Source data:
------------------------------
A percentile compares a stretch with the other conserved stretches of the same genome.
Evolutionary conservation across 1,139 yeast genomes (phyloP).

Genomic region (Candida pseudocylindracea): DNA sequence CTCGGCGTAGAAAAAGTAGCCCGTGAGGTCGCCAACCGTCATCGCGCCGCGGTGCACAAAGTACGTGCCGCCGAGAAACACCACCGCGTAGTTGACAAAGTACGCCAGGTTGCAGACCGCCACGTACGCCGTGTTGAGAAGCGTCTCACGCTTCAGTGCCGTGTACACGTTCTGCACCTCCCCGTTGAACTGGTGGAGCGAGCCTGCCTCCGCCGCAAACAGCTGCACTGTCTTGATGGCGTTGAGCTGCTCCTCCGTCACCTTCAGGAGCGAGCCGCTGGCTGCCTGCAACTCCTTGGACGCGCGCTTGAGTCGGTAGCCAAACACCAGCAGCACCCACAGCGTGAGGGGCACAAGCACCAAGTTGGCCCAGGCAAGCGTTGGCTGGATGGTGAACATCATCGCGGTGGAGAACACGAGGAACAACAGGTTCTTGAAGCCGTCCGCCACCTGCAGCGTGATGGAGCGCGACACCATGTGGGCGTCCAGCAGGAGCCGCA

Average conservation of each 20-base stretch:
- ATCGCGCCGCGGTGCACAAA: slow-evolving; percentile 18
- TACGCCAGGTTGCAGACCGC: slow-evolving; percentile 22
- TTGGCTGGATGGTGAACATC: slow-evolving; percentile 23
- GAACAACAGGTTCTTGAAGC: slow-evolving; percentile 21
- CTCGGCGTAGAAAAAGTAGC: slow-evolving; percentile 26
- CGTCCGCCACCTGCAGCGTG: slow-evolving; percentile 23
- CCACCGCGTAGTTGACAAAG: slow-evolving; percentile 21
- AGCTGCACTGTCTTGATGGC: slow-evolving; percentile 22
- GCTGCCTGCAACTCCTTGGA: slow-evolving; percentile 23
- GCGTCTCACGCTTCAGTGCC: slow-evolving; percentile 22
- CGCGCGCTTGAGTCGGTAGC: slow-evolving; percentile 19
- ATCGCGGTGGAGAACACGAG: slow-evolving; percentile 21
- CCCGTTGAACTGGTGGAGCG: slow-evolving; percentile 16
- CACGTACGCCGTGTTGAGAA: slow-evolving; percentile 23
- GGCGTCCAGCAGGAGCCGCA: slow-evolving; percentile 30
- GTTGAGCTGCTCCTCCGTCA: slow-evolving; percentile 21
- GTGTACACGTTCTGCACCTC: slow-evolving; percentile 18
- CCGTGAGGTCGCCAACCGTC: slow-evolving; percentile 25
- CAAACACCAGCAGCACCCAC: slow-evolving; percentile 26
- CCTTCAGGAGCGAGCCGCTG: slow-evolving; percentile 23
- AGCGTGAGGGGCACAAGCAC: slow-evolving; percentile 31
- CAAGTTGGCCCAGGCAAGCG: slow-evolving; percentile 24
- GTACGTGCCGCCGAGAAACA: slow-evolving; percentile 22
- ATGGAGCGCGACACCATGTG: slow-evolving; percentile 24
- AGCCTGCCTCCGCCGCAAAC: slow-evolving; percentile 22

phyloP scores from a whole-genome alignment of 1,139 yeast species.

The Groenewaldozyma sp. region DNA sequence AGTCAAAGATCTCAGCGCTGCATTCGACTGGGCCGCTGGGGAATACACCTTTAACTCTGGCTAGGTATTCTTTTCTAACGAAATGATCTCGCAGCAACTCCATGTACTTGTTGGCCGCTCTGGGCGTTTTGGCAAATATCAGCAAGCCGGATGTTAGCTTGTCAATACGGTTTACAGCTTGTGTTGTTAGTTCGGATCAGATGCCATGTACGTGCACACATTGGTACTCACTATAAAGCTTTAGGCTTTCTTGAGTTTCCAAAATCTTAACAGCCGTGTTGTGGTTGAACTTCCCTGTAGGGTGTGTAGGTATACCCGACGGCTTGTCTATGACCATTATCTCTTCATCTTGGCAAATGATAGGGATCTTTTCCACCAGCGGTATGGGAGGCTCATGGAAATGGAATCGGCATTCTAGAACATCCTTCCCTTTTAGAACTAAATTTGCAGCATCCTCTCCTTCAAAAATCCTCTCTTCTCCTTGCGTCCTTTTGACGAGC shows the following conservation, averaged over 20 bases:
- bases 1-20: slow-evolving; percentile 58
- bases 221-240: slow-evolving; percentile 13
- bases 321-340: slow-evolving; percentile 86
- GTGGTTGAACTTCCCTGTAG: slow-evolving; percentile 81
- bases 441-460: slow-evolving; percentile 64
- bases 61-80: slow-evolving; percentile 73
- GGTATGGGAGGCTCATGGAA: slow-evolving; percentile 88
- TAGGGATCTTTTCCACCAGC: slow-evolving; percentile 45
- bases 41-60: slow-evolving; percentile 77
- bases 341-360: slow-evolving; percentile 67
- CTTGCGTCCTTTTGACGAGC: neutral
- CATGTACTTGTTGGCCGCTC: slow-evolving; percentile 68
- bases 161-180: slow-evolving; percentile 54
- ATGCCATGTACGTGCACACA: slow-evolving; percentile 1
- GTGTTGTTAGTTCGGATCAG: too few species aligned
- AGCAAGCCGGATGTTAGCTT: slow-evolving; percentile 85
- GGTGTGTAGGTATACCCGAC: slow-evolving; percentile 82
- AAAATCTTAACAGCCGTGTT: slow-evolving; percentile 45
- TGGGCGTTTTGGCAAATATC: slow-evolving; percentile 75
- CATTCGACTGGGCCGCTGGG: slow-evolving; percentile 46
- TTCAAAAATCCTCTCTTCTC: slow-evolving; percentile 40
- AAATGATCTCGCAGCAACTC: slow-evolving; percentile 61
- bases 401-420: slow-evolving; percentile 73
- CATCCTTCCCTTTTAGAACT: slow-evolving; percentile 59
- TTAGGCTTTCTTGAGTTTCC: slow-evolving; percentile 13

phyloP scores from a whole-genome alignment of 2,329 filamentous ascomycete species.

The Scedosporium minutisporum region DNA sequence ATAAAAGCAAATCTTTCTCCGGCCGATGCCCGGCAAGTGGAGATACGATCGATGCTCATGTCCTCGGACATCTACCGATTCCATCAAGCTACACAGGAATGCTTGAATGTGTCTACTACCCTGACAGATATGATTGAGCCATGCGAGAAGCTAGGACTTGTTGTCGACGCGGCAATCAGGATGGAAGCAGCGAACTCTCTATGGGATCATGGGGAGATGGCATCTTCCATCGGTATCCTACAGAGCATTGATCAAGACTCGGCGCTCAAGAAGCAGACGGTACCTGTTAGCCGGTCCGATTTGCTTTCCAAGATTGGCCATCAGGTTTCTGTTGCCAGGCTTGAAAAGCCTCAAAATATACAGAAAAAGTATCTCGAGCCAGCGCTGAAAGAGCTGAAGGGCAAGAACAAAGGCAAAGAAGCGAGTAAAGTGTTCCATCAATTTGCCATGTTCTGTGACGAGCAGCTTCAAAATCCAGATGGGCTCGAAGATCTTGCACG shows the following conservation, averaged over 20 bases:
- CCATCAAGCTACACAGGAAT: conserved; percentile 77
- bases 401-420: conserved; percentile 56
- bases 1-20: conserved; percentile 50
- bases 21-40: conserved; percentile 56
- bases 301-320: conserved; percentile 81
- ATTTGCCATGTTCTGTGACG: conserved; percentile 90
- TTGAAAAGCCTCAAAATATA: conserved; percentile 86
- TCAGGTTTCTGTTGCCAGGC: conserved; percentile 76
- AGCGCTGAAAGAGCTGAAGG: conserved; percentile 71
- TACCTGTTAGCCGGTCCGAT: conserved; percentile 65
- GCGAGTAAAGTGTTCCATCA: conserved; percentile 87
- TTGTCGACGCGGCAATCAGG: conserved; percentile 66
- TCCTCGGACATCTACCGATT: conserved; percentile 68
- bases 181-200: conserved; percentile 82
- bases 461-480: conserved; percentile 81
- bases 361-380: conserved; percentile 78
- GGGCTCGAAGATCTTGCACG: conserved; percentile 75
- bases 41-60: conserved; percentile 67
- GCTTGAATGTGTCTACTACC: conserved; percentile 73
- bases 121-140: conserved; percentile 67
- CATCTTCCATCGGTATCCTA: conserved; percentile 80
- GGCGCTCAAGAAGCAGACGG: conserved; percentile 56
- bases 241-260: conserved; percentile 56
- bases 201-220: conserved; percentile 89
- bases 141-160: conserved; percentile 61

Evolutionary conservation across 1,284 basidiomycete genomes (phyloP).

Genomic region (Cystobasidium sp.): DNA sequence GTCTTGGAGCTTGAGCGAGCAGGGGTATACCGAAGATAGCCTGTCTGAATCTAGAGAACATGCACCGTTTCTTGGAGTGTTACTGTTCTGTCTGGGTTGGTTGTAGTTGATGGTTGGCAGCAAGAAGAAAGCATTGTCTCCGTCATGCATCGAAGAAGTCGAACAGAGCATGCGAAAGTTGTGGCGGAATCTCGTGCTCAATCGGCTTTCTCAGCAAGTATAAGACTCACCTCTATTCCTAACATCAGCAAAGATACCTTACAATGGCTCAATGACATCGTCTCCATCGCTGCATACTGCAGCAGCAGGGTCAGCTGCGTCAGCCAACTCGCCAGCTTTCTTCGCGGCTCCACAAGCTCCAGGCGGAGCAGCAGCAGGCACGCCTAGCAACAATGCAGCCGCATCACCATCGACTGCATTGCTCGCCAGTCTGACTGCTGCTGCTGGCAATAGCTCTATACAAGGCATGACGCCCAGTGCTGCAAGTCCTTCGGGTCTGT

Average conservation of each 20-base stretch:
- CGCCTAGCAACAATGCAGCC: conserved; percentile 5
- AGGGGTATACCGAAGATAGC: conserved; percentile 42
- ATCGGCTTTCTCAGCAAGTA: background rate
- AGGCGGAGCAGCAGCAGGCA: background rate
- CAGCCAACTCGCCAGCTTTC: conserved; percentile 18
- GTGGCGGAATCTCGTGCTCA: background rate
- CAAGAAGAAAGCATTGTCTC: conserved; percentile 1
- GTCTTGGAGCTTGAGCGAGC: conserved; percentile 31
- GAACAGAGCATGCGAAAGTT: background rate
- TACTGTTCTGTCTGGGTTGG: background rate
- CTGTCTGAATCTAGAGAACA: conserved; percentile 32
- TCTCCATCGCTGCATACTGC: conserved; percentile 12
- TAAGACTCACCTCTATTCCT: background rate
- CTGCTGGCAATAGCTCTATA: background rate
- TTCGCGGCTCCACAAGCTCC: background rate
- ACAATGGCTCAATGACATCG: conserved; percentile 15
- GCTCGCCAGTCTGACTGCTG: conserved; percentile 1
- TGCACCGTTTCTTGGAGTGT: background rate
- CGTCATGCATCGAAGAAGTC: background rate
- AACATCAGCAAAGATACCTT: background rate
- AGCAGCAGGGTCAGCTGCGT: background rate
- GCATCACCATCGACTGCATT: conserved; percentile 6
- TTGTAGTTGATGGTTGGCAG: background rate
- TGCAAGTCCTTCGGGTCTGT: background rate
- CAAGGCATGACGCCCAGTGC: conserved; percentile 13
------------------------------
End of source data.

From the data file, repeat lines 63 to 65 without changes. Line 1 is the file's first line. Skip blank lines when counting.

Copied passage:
- bases 301-320: conserved; percentile 81
- ATTTGCCATGTTCTGTGACG: conserved; percentile 90
- TTGAAAAGCCTCAAAATATA: conserved; percentile 86